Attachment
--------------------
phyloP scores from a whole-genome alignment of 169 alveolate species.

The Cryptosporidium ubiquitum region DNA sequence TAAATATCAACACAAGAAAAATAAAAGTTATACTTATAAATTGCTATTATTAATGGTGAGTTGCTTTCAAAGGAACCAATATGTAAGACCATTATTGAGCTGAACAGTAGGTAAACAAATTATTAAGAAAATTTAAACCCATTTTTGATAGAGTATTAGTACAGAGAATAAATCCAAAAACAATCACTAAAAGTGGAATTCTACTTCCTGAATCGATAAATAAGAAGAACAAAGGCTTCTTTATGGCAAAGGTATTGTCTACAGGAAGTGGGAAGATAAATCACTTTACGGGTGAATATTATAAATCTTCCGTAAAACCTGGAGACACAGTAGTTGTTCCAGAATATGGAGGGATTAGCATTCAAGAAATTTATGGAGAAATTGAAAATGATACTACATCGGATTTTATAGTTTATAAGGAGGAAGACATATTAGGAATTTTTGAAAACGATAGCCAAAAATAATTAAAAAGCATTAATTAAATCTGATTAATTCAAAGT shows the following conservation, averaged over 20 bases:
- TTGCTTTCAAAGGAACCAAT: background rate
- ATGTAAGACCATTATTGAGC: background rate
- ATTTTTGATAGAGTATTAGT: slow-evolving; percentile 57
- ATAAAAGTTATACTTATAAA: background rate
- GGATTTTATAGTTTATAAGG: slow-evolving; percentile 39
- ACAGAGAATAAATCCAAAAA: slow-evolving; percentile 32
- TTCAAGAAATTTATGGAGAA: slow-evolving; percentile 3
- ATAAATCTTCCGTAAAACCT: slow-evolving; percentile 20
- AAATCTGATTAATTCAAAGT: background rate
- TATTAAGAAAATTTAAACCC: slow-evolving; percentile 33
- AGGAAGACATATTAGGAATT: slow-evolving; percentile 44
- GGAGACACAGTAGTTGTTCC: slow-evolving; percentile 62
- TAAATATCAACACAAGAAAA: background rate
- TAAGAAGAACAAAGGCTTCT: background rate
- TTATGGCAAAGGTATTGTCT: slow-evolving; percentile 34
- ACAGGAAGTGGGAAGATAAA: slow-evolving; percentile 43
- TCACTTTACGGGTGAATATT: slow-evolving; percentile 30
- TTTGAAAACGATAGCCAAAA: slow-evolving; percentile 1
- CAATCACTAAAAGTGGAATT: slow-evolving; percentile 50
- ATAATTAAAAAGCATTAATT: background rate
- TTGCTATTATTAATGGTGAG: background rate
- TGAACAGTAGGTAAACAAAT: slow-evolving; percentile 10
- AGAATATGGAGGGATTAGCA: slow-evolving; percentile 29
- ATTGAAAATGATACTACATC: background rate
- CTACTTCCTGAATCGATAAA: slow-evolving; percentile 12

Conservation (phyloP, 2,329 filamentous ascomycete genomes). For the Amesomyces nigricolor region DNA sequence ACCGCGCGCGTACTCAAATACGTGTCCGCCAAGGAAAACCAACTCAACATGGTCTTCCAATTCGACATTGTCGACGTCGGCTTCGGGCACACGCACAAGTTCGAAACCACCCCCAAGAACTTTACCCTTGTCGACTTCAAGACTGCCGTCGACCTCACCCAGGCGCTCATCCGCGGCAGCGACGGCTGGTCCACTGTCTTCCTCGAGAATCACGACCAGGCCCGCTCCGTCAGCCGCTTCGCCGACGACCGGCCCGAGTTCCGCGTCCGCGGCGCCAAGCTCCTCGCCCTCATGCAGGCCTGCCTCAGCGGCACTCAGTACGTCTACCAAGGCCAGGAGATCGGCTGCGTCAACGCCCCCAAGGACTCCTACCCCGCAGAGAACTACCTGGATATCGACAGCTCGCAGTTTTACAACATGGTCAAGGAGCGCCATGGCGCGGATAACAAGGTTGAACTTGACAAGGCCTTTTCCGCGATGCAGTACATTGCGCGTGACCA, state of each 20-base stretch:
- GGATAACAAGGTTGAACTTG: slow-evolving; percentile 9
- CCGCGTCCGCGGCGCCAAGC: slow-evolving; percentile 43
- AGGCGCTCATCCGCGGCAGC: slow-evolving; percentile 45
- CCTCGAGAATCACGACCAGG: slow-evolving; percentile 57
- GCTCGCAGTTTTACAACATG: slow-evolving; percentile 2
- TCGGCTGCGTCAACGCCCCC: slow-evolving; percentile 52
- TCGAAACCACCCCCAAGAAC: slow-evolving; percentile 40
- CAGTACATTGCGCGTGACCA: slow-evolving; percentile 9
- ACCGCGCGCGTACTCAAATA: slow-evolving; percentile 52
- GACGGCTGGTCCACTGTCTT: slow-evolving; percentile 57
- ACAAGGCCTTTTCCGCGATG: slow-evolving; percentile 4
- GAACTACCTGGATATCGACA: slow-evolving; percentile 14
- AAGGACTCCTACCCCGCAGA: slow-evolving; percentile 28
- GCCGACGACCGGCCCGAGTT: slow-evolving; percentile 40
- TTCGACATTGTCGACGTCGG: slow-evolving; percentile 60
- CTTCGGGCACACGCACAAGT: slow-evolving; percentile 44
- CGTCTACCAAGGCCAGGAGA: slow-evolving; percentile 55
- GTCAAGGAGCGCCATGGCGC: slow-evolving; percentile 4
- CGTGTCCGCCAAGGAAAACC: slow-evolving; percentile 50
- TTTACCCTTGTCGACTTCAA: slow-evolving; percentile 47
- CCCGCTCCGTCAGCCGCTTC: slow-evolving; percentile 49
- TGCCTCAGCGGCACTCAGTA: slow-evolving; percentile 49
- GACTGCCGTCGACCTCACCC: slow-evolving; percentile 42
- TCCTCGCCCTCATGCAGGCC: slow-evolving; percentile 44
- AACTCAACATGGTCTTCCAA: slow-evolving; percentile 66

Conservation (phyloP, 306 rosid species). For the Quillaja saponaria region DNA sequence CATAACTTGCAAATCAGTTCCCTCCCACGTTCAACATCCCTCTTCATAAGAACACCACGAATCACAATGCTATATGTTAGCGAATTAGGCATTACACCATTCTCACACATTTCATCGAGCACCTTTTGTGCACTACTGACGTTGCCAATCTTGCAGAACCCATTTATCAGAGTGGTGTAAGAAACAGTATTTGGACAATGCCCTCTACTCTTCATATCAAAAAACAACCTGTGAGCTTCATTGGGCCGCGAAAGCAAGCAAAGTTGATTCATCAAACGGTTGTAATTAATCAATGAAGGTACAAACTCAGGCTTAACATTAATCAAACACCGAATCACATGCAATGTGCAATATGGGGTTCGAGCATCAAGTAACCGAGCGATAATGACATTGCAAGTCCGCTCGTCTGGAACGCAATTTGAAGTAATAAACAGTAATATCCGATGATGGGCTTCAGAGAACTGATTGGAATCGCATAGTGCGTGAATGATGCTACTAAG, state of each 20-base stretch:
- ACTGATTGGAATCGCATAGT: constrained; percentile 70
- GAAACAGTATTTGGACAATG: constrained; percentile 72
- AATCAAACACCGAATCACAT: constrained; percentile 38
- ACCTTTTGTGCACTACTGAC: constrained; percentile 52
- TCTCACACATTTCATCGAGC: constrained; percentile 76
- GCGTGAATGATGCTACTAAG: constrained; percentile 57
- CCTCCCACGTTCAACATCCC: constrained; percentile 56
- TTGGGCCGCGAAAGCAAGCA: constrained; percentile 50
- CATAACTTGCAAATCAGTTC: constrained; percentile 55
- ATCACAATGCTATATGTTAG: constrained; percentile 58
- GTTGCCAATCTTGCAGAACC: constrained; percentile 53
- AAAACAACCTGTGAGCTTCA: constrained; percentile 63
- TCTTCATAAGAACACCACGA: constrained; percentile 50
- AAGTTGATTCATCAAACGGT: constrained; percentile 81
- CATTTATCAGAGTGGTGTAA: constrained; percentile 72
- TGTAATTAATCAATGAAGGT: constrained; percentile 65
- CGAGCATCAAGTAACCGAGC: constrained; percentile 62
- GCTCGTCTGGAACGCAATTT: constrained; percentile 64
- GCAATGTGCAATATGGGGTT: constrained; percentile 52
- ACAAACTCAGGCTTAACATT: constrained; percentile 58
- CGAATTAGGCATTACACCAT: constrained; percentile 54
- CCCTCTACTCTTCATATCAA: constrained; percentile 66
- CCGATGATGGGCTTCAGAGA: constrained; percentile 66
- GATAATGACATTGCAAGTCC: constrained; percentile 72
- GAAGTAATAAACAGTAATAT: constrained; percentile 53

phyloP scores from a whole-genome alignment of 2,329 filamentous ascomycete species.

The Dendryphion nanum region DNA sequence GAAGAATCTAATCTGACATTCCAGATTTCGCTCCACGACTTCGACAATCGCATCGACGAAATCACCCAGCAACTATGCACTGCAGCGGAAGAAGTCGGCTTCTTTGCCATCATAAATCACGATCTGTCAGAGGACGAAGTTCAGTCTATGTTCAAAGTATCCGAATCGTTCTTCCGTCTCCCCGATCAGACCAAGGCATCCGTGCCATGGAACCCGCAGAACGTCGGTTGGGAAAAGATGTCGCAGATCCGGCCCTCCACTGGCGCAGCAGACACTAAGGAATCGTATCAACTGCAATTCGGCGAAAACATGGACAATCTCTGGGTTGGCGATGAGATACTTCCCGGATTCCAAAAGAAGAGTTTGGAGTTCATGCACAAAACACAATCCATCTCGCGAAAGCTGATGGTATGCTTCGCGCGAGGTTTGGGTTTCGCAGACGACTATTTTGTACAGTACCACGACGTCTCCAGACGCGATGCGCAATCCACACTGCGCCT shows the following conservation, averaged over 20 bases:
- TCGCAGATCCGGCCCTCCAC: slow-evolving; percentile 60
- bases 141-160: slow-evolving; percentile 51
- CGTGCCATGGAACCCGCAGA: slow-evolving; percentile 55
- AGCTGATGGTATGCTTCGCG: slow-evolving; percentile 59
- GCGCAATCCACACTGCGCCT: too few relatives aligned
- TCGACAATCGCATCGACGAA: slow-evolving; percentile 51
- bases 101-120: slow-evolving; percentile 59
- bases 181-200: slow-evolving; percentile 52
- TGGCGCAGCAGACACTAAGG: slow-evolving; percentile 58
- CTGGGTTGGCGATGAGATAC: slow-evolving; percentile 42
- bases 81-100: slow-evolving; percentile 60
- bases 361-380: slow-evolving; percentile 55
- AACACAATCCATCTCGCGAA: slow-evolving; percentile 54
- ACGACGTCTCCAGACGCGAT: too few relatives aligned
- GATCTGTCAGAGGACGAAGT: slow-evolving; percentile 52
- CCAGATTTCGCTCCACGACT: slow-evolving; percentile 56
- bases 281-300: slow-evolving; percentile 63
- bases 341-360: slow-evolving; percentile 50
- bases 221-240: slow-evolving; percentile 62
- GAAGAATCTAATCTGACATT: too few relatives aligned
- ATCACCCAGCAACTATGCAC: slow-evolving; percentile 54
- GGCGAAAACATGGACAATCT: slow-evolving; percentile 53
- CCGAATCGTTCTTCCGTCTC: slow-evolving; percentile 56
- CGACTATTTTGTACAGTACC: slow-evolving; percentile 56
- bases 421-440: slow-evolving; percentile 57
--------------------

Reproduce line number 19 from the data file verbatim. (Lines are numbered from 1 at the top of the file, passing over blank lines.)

- TCACTTTACGGGTGAATATT: slow-evolving; percentile 30